We celebrate National Recycling Day with everything there is to know about reduction, reuse and recycling.
So, you’re trying to help the environment by throwing a pile of old papers into the paper recycling bin at work. Then, one night, you find someone who dumps those recyclables into the regular trash can. Ugh, recycling is a waste of my time, you think. Does it really make any difference? If this sounds familiar, it is because it is all too common. The truth is, many people give up on recycling when they don’t see (or feel) their efforts are being taken seriously. Or they just don’t know like recycle properly and never start. But we’re here to help demystify the ins and outs of laundering and actually prove it does have an impact on the environment (and also on the economy).
“Some of the biggest barriers to entry to getting people excited about sustainability are that they think it’s crunchy, expensive, uncomfortable, or doesn’t work,” he says. Ashlee Piper, sustainability expert and author of Give a shit: do good. To live better. Save the planet. But the fact is, your individual actions can be a pretty powerful way to help save the planet. It all starts with understanding the importance of recycling (and composting), learning which items can and cannot be recycled, and using less plastic everywhere possible.
How much of what we recycle in reality is it recycled?
In the United States we produce almost 295 million tons of solid waste every year (that’s almost five pounds per person per day!) And of that waste, around 94 million is recycled or composted.
“We hear a lot about how recycling is ineffective – and I think these stats are important for people to know – but they are also somewhat harmful because they make people feel pretty ineffective and they don’t want to,” says Piper. “But we’re still recycling or composting about 35 percent of our solid waste each year, which is great because that means they’re not in a landfill creating a pile of methane.” Since when methane emissions lead to global warming, the less it accumulates in landfills, the better for our planet.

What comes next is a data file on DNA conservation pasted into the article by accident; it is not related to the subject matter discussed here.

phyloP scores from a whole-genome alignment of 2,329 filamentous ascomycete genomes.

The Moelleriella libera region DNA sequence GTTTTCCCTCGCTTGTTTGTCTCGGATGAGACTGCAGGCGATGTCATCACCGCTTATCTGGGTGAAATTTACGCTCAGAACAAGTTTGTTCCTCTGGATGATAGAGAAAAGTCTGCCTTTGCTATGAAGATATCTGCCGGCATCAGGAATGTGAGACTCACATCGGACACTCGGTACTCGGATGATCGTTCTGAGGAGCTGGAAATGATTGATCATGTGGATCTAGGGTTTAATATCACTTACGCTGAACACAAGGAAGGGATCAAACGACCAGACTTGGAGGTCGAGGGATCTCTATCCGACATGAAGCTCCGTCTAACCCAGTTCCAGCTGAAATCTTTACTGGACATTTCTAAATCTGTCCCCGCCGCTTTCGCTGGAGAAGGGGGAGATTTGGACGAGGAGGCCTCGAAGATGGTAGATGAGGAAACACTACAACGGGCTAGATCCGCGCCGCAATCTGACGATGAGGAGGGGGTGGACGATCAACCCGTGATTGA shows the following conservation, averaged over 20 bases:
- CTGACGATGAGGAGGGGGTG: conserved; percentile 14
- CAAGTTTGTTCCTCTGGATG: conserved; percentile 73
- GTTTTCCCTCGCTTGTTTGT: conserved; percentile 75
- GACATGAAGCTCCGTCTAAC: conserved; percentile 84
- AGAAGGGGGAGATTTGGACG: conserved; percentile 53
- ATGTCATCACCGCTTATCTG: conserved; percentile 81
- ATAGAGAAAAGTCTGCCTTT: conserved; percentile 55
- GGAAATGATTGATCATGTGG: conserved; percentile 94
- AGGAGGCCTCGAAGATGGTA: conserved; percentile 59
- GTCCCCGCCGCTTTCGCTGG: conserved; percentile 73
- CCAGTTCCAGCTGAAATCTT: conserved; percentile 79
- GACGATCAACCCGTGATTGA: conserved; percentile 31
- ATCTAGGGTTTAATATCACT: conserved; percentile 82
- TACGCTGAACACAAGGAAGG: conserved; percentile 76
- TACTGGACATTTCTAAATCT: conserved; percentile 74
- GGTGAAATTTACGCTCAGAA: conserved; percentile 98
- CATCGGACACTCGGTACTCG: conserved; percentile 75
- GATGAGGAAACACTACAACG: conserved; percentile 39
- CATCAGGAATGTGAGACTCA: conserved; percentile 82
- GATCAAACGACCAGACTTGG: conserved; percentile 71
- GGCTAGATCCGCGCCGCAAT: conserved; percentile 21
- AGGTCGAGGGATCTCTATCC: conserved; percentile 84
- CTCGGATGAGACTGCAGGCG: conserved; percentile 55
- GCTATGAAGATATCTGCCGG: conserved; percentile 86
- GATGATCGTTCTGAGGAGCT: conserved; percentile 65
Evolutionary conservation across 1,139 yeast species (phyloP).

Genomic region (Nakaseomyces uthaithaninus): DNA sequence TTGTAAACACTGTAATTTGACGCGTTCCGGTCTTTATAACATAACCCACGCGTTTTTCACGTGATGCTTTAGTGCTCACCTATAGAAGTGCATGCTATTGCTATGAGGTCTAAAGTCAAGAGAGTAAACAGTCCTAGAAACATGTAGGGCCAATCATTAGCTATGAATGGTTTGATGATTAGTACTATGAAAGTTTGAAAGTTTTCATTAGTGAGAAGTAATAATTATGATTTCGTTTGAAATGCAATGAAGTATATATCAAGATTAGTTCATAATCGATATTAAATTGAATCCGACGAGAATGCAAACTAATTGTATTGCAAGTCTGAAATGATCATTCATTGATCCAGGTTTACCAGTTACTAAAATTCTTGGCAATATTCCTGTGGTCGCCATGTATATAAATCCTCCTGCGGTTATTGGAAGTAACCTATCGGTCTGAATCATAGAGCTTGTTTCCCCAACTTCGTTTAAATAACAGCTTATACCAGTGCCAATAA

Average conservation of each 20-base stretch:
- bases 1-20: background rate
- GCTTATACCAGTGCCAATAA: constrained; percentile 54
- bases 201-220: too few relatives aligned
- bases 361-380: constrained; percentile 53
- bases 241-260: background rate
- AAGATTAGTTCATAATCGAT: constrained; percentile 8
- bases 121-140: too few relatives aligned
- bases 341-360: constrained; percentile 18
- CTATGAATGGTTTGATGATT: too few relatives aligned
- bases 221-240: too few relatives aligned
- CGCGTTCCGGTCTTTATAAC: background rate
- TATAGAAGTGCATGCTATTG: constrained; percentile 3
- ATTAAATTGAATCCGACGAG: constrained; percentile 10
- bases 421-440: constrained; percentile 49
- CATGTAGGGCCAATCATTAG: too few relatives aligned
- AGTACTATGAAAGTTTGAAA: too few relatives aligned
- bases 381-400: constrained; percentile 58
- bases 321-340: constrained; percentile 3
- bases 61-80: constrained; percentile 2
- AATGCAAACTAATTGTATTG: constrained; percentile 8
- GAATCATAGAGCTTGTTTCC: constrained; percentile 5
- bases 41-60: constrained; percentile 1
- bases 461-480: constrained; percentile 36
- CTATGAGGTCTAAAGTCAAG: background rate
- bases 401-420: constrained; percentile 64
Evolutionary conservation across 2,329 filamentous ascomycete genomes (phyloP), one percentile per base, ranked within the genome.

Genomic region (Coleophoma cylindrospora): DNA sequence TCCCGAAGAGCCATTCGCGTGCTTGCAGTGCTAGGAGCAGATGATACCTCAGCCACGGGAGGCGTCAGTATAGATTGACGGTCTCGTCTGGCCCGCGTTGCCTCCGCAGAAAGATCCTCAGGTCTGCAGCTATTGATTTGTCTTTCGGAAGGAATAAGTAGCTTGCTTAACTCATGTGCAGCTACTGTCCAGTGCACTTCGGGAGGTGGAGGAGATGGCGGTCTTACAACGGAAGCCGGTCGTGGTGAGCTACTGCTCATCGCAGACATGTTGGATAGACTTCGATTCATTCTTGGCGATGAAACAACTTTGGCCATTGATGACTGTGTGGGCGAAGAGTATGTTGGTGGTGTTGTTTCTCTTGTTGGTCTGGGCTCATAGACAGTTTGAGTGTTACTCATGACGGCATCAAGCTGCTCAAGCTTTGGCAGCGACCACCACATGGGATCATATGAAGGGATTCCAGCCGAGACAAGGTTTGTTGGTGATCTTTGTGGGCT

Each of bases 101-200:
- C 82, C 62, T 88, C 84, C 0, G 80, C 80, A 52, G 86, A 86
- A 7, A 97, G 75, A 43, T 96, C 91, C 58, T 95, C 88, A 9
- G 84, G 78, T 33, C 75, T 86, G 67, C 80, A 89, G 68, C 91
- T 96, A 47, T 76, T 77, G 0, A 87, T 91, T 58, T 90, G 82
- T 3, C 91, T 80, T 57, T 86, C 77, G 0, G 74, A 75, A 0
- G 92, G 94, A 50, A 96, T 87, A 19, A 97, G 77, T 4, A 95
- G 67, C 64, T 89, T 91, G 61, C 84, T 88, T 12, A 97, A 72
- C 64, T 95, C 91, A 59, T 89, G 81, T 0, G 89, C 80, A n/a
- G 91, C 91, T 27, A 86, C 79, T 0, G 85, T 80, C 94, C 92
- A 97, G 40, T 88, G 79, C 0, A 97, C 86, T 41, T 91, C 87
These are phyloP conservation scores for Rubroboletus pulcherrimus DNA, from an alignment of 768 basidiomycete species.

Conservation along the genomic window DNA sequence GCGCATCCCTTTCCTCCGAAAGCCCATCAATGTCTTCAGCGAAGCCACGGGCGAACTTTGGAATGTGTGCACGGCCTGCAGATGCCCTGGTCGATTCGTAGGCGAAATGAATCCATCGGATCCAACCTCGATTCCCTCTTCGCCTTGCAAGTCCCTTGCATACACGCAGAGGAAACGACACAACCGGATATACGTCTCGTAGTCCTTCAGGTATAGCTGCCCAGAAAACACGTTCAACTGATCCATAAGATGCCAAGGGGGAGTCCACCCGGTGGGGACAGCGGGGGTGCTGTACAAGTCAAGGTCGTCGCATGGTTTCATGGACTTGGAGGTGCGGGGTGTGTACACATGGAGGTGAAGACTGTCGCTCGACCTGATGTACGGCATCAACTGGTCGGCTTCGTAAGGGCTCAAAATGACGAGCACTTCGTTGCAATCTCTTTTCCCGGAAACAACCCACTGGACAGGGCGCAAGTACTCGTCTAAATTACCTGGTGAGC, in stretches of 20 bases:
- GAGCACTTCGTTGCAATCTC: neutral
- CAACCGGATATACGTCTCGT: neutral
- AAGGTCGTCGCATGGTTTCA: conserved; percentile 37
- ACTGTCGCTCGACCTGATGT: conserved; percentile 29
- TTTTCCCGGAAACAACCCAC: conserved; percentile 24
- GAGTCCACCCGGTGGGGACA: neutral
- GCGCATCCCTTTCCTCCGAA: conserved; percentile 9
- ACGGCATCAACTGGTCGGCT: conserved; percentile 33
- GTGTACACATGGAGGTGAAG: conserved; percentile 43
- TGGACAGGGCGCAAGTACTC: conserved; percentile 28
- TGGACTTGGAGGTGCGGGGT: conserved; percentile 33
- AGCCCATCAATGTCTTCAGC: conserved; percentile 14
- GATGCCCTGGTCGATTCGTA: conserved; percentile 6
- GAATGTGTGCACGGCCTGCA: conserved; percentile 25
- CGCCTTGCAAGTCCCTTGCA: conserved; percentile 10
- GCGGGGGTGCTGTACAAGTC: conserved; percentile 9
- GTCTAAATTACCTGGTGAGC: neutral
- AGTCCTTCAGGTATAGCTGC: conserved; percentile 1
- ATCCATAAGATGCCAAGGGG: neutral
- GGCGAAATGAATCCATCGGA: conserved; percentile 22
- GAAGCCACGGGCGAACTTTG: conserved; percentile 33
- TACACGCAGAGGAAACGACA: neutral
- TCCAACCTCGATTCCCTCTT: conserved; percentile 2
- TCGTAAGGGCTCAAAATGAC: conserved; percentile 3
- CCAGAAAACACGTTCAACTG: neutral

Recycling helps the environment Other the economy
Once your recyclables leave your front door, they don’t go into an automated abyss. In fact: they are finished 150,000 recycling jobs in the country. “The real people actually work in our recycling systems, it’s not just all the automated sorting machines,” says Piper. “Recycling in the United States creates a lot of jobs, generates wages and a decent amount of revenue.”
The first step is to understand what you can recycle (and where)
Part of what makes recycling chaotic is that there are no universal regulations on how and what can be recycled. The rules of each municipality may vary. “You could go to a city and the recycling system is completely different in terms of what they will get,” says Piper. “Some recycling systems are multi-stream (meaning you have to separate everything), others are single-stream (where you don’t have to separate the articles). Some will recycle soft plastics, corks, or batteries, some will not. It really is a highly localized process. “
The best way to understand how your neighborhood prefers to receive recyclables is to call the local council and ask what their parameters are. “If your bin contains an item that is not recyclable, it is true that many times they will not recycle anything in the bin. That’s why it’s really important to find out who runs your recycling services wherever you are and find out what their guidelines are, ”says Piper.
Understand the general recycling rules
“There are some general polar stars for recycling,” says Piper. “Knowing the things that can’t be recycled is actually helpful in guiding you towards what can be.” Below, he shares some guidelines to keep in mind: